When a child is born to a married man and woman, the government automatically assumes the husband is the child's father. But when a child is born out of wedlock, the father does not necessarily have paternal rights. Establishing paternity is important so that the mother, father and child can all receive benefits. Either the father or the mother may want to establish the father's paternity.
Benefits of Establishing Paternity
The benefits of establishing paternity include:
- The child has a right to the father's inheritance, health and life insurance, social security and veteran benefits (if any);
- The child's doctor can have access to the father's medical records;
- The mother may be entitled to child support money; and
- The father will have custody and visitation rights, entitling him to a greater role in the child's life.
Voluntarily Establishing Paternity
A father can establish paternity voluntarily. One way to do this is to be present at the child's birth and sign a document called a declaration or acknowledgment of paternity. The precise form used for this will vary from state to state. Some states may also allow the father to sign the birth certificate.
If the father is not present at the birth, he may sign an affidavit of paternity at any time up to the child's 18th birthday. It's advisable to create this affidavit with a lawyer; the document will need to be signed in the presence of a notary. Send this document to the Vital Records agency of the state where the child was born. If the affidavit is sent in after the birth certificate is issued, the birth certificate may need to be amended to reflect paternity.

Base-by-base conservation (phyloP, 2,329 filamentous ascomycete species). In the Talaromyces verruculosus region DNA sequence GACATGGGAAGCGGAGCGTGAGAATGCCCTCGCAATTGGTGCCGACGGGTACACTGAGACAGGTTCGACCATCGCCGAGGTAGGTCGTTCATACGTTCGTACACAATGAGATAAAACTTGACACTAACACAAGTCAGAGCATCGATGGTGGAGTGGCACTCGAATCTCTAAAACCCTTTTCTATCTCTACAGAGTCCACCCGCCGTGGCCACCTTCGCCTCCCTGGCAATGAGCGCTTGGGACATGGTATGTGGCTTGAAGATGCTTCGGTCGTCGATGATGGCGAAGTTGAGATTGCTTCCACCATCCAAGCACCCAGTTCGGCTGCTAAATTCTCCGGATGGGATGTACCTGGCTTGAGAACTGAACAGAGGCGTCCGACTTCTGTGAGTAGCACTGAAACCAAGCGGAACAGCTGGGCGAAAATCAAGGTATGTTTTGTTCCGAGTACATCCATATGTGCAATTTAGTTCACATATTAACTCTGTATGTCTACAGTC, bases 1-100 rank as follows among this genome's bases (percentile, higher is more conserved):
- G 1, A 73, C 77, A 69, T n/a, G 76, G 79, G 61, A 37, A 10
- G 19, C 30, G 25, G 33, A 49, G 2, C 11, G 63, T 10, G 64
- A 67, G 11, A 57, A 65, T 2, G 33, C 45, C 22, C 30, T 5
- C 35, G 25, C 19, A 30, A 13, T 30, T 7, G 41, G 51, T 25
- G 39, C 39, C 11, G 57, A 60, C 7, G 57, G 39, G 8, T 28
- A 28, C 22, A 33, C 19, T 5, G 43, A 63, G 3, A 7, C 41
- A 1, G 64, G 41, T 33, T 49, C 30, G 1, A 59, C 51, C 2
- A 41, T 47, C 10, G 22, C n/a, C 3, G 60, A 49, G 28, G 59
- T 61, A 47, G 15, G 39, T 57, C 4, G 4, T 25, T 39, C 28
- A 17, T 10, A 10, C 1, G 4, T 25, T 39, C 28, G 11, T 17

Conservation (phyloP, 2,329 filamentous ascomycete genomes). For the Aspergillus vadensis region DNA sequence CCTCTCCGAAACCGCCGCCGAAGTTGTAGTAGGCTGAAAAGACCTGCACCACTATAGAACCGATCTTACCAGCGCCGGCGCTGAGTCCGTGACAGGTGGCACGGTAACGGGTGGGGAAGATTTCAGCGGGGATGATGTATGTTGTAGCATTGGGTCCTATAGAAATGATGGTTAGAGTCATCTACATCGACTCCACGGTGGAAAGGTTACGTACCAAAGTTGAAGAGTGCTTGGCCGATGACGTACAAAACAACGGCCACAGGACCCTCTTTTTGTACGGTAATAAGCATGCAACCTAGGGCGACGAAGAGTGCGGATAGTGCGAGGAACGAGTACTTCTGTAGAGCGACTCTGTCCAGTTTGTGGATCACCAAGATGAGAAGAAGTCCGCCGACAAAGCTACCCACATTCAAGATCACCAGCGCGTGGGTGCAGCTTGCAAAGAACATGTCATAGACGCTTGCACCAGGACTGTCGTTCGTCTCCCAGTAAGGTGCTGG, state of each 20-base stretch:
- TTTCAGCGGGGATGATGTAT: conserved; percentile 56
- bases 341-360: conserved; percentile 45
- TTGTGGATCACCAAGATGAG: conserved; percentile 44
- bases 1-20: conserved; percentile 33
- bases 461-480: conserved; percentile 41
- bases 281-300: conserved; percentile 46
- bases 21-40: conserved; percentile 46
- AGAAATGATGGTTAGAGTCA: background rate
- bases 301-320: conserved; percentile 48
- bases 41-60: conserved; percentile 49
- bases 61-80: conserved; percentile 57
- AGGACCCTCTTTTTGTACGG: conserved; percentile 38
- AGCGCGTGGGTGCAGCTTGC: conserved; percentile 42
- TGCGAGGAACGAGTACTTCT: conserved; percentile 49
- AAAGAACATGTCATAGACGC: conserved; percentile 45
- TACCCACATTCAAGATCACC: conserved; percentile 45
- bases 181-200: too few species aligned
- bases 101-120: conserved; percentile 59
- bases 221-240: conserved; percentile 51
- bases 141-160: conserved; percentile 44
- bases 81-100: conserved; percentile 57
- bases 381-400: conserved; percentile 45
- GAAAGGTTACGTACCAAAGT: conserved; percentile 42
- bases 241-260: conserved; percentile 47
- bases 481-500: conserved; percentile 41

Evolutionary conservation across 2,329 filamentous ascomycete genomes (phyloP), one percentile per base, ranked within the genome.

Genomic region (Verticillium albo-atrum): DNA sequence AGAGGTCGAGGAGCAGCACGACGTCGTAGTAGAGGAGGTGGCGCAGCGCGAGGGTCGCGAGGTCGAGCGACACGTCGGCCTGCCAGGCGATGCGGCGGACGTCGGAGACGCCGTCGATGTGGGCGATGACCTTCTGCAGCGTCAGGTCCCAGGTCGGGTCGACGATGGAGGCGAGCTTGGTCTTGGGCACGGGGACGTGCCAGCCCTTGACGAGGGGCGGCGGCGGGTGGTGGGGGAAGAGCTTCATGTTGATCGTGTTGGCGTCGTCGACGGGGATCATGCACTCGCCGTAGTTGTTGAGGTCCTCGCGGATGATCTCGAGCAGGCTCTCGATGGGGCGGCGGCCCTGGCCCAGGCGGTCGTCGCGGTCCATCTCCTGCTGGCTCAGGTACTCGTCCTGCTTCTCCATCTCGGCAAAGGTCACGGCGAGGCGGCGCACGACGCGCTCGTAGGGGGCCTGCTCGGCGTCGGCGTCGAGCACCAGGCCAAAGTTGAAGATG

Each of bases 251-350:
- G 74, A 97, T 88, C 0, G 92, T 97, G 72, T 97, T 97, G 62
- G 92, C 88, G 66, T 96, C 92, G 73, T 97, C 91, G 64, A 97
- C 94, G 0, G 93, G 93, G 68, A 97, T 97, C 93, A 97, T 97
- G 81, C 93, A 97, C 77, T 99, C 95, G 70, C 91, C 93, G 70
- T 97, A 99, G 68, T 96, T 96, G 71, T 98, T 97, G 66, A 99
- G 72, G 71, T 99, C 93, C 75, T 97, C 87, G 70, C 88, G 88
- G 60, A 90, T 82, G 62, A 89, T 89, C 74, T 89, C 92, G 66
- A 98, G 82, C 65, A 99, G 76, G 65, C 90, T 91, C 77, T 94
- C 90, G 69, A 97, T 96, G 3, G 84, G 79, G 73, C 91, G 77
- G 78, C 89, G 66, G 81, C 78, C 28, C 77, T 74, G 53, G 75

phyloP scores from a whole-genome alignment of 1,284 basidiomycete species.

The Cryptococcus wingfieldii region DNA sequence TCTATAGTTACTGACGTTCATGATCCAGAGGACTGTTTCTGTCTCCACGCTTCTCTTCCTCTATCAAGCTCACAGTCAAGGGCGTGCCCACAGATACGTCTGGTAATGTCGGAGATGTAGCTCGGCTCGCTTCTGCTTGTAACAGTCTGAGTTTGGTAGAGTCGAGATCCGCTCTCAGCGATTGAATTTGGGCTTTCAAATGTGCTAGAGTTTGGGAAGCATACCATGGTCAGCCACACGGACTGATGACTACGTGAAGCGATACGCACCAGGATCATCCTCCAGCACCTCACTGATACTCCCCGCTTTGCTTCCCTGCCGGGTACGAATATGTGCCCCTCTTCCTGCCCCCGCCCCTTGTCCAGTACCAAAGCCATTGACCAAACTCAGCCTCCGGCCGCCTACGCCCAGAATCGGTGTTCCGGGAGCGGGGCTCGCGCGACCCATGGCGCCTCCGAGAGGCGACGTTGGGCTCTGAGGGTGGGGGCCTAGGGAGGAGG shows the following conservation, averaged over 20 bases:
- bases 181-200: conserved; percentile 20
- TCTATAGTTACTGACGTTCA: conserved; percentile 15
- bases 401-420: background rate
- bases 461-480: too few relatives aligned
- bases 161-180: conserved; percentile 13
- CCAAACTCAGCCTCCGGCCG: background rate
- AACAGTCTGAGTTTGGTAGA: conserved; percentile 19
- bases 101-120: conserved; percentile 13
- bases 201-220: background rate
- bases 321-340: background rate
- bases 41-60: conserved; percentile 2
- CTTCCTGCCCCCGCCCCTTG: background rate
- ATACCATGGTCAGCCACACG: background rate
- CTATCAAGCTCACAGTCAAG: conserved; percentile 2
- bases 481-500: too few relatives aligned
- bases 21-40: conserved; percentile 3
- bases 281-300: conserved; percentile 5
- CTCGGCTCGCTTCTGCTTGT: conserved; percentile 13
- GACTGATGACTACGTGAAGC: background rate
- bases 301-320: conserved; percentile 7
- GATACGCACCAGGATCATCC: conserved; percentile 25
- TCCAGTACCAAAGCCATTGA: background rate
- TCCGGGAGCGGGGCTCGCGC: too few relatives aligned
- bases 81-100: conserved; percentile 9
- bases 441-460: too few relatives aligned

Involuntarily Establishing Paternity
Involuntarily establishing paternity takes place through Child Services Enforcement, or the CSE. The CSE encourages parents to establish the child's paternity as soon as possible after birth. Paternity may be established at any time up to the child's 18th birthday. Before you follow the CSE's procedure to establish paternity, always try to establish paternity voluntarily.
The process begins by sending your local CSE office a notarized affidavit, signed by the mother, attesting to the father's identity. CSE caseworkers will then begin the process of contacting the father, using records from federal agencies such as the IRS, the Social Security Administration and the Department of Defense. Once they locate the father, they will contact him and give him the opportunity to assent to paternity.
If he refuses, the CSE may then request that all parties (the mother, the possible father and the child) all take genetic tests, which the government pays for. If the father refuses the test, he may be assumed to be the father by default.
All parties will be informed of the results. If the father contests the results within 60 days, the CSE may request a second round of testing (at the father's expense). Otherwise, the results are treated as conclusive.
Once paternity is established, the CSE works with the family to determine child support payments and so forth.